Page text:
Published April 17, 2020

by Mike Sepanic

The fight against the coronavirus is underway in a Rutgers University–Camden research laboratory.

The fight against the coronavirus is underway in a Rutgers University–Camden research laboratory, where chemistry professor Jinglin Fu is working to develop a mechanism to rapidly detect viral RNA for potential diagnosis of COVID-19.

“The main problem that we want to address is an urgent need of a rapid and reliable assay that is simple and affordable for mass screening to prevent the spread of infectious diseases, such as the current COVID-19 pandemic,” explains Fu. “Right now, the diagnosis of COVID-19 is limited by the slow speed of traditional polymerase chain reaction and the inaccuracy of antibody test. Our goal is to accelerate that timetable.”

The nucleic acid assay can be simply adapted to detect specific DNA/RNA sequences of several diseases, including coronavirus and MRSA, and other transmitting infectious diseases active in the United States.

“The convenience of being quickly customizable and adaptable will be of value for mass screening and early intervention for future pandemics,” says Fu.

The new virus detection process under development at Rutgers University–Camden is based on the patented DNA Logic-gated Proximity Assembly Circuit technology that can directly detect viral-specific nucleic acid sequences, with a triggered biochemical reaction to produce fluorescence and colorimetric signal on a paper strip. According to the Rutgers–Camden researcher, the successful outcome of the research would handle various types of swabs (oral, throat, and nasal) and blood samples with a simple procedure and a rapid viral RNA read-out. The technology under development can lead to a diagnosis product for point-of-care use by health care providers to screen for emerging infectious diseases.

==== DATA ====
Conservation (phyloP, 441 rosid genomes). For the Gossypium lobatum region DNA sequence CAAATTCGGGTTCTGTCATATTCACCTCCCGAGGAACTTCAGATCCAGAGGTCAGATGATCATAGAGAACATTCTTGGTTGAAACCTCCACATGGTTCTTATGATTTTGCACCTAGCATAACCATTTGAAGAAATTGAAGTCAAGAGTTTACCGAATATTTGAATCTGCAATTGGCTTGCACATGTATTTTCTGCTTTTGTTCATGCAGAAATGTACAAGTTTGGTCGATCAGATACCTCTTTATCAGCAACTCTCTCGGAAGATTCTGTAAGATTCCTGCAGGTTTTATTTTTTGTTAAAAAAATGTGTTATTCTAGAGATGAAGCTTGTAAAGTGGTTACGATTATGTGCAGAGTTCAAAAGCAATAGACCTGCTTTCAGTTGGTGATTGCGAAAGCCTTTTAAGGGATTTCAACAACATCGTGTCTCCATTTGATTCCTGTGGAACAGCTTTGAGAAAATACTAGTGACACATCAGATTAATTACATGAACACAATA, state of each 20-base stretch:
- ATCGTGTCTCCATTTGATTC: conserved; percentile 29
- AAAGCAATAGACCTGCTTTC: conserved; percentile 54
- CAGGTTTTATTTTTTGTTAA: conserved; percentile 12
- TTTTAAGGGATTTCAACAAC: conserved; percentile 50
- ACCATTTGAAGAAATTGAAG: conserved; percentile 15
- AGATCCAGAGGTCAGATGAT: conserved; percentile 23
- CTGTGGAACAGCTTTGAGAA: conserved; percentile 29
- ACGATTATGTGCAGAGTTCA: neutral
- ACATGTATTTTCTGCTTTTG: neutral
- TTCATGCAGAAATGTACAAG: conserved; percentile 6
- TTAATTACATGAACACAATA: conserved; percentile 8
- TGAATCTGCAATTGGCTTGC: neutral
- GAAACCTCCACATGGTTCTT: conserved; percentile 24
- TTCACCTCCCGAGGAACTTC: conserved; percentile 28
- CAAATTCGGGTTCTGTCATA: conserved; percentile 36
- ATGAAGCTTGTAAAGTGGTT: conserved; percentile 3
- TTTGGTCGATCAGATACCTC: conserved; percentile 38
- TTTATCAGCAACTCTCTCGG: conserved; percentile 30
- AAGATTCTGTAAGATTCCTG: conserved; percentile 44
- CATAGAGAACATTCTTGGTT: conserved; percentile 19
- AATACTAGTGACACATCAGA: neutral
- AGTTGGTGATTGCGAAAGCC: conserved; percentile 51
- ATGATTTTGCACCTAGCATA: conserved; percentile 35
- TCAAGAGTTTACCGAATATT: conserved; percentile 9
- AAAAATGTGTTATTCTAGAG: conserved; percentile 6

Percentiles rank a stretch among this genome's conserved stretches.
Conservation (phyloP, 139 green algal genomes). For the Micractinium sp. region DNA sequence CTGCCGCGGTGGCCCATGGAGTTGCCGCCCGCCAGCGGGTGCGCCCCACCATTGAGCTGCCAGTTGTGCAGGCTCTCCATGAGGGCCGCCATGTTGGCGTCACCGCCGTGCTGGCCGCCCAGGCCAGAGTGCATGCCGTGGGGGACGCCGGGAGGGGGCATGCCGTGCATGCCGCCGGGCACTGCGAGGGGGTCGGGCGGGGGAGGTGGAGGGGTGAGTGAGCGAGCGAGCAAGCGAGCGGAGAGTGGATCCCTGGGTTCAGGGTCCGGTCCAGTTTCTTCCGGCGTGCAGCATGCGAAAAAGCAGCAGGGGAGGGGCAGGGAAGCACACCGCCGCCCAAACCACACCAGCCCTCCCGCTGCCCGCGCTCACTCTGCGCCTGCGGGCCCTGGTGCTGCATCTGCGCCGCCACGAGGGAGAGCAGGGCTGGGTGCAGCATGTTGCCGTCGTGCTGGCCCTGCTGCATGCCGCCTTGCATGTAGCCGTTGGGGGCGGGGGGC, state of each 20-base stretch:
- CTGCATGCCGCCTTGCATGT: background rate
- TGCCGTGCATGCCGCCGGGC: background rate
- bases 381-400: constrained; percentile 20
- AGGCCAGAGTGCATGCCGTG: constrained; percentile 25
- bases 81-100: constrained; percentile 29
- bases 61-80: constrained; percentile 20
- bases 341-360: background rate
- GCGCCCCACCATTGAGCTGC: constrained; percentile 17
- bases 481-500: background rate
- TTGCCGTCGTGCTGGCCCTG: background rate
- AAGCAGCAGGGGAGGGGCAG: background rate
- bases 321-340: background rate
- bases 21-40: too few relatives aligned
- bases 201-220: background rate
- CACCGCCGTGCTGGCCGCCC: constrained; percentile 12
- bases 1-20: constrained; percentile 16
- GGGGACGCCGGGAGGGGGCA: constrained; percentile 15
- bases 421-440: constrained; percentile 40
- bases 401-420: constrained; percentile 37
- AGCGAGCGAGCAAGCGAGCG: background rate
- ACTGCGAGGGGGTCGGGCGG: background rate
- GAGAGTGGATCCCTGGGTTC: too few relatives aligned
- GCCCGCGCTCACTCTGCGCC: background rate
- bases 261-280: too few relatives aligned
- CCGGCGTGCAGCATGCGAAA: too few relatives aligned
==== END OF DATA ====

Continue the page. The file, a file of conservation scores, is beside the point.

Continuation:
“This development is at the early stage,” explains Fu. “We are now testing the sensor accuracy for detecting RNA segments of COVID-19 viruses and have not yet detected real virus sample.”

Fu’s research lab focuses on developing regulatory biochemical reaction circuits that can be used to detect various molecular targets, such as nucleic acid, proteins, and small molecules. The Rutgers University–Camden lab invented a unique technique of DNA-mediate proximity assembly circuit (DPAC), which is a rapid nucleic acid detection system that reports a fluorescence or colorimetric signal for simple read-out.

DPAC uses a rationally designed nanostructured sensor to detect sequence-specific nucleic acids, such as microRNA, which are important biomarkers for cancer. The development of DPAC at Rutgers–Camden was sponsored by the U.S. Army Research Office for advancing smart biosensors for diagnosing and monitoring disease. Based on DPAC technology, Fu participated in NSF I-Corps in fall 2019 and performed more than 100 customer interviews with health professionals to understand the unmet need in disease diagnosis. The team is ready to apply the lab-developed technology to address the urgent need in infectious diseases diagnosis.

Situated in Camden’s Joint Health Sciences Center, the Rutgers University–Camden research lab includes the contributions of graduate and undergraduate students and is building on a patented technology that was selected for NSF I-Corps last fall. The coronavirus-related research continues with only one researcher in the lab at a time.

Conducted as part of the Center for Computational and Integrative Biology at Rutgers University–Camden, Fu’s research focuses on bio-mimetic materials and smart nanodevices capable of performing catalysis, computing and sensing for potential applications in biofuel production, diagnosis, and drug delivery.

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